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At Stake: Religious Liberty
February 3, 2012
Last month, the Federal government mandated that Catholic universities, hospitals and charities must provide – and pay for – contraceptives to their employees and students. The mandate may also – depending upon interpretation – include the provision of sterilization services and the morning-after pill.1
Why should I care? I am not Catholic. Nor do I agree with Catholic teaching on contraception.2 Politically, I am a moderate and hence not prone to condemn every governmental edict.
I care because this matter touches upon the religious freedom of us all. I care because InterVarsity is engaged in a parallel struggle. Over the past 18 months, our status as a recognized student organization has been challenged on 41 campuses.
Reasons for Concern
I’m upset because the mandate compels a religious community to act contrarily to its understanding of Scripture. In doing so, it violates a long-held American social contract that – for the most part – allows such communities to practice beliefs that are outside the cultural mainstream. In my dark moments, I fear that we are entering an era where the majority will increasingly impose its views upon beliefs it regards as backward.
I’m upset because the mandate is an anathema to practicing Catholics worldwide, a direct contradiction of Catholic teaching. Many dioceses are moving towards civil disobedience. Arizona Bishop Thomas Olmsted writes: “Unless the rule is overturned, we will be compelled to either violate our consciences, or to drop health coverage for our employees (and suffer the penalties for doing so). We cannot – we will not—comply with this unjust law.”
I’m upset because of a cultural impulse to narrowly limit faith to matters of preaching, communion and baptism. Before drafting this essay, I read numerous writers who support the health care mandate. A common underlying assumption seems to be that religion is tolerable so long as it is segmented, privatized and outside the public realm. As a believer in the lordship of Jesus, I simply cannot accept this point of view.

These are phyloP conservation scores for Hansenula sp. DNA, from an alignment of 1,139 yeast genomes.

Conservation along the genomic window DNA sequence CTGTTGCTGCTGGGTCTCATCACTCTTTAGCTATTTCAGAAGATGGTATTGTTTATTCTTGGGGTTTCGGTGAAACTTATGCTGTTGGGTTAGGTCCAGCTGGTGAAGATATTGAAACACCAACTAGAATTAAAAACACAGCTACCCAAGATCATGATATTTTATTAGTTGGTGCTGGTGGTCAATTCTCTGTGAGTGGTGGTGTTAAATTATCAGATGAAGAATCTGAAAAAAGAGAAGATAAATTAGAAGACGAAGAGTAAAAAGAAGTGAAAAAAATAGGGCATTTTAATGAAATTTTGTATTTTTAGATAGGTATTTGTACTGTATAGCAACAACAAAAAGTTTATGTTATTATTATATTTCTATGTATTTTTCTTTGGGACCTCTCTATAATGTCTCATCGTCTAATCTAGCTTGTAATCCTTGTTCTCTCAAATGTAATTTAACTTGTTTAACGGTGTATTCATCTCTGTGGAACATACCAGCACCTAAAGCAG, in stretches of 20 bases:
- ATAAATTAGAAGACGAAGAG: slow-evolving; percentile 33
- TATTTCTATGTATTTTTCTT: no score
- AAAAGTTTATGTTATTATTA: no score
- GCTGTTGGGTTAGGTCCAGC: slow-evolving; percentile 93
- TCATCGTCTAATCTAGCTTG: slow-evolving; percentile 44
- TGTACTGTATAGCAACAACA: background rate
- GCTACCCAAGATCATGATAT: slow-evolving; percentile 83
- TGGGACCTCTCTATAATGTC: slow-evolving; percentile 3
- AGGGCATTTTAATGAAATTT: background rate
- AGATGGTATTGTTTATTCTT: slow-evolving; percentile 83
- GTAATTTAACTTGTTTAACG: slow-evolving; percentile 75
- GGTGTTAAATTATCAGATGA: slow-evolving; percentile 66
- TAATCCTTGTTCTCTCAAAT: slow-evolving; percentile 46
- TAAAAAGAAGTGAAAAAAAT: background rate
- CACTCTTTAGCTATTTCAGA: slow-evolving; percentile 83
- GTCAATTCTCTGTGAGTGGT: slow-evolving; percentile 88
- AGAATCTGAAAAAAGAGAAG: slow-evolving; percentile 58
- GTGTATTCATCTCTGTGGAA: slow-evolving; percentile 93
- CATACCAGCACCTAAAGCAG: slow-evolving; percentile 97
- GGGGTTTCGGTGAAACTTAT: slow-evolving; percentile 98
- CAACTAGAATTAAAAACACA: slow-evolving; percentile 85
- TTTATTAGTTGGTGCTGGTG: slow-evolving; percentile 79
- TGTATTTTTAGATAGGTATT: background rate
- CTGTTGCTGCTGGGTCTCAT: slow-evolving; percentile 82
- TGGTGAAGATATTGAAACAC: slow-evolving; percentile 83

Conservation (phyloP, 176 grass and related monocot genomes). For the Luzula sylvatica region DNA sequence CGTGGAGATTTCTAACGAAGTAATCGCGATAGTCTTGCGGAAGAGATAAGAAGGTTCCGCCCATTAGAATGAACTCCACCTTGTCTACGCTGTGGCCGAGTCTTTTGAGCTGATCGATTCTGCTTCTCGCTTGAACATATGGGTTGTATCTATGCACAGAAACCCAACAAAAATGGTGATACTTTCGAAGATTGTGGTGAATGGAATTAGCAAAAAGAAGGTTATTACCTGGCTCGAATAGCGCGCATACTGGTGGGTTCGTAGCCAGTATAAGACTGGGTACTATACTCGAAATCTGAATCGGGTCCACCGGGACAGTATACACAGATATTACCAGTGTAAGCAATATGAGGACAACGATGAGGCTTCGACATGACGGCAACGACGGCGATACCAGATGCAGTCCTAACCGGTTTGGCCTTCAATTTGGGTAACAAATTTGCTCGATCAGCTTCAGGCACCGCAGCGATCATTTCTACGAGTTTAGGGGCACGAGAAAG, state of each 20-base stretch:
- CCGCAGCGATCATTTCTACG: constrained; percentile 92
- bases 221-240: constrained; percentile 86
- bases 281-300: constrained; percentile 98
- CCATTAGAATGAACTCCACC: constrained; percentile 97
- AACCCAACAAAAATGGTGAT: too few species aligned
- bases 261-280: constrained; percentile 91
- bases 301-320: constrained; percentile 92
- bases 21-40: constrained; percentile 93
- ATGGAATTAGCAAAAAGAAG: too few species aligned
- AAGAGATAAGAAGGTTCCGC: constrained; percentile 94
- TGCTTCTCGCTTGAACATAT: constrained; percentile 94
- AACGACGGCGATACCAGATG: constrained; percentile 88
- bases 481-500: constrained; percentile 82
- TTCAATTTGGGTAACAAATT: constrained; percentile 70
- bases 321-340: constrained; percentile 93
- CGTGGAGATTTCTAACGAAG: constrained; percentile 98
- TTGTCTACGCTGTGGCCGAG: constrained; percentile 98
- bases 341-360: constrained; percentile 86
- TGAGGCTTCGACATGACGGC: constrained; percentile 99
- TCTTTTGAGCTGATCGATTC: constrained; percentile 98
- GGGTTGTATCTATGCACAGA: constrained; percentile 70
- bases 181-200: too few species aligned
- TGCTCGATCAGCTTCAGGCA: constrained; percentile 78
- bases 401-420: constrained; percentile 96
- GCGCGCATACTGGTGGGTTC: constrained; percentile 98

Reasons for Hope
In mid-January, the U.S. Supreme Court unanimously recognized the rights of religious groups to hire people of faith.3 Chief Justice John Roberts wrote: “The interest of society in the enforcement of employment discrimination statutes is undoubtedly important, but so, too, is the interest of religious groups in choosing who will preach their beliefs, teach their faith and carry out their mission.”
In recognizing the dynamic contribution that religious pluralism brings to society as a whole, the court’s opinion serves as a welcome counterpoint to the contraception mandate. In the interface between culture and faith, these two decisions represent wildly divergent trajectories.
Call to Action
As InterVarsity students, faculty, and staff, what role should we play in influencing this trajectory?
Let us stand in solidarity with our Catholic friends on the health care mandate. I urge you to contact your elected representatives and to ask your pastors to speak out.
Let us be winsomely courageous as we face our own religious liberty challenges on multiple campuses. We would do well to emulate our students, faculty and staff at Vanderbilt University. Recently placed on probationary status, our chapters are engaging the administration on a new policy that prohibits the selection of leaders on the basis of faith.
Let us continue to pray, sharpen our minds, share the Gospel, develop mature disciples, love our adversaries, care for the poor and be a voice of grace and truth in the public square. Simply put, our duty is to be faithful followers of Jesus. By doing so, his glory, power and redemption will impact culture in ways we cannot foresee.
1 – There appears to be some disagreement amongst scholars regarding the potential scope of the new Health and Human Service mandate.
2 – Though I do have grave concerns about the morning-after pill.
3 – Hosanna-Tabor Church v. Equal Employment Opportunity Commission, No. 10-553.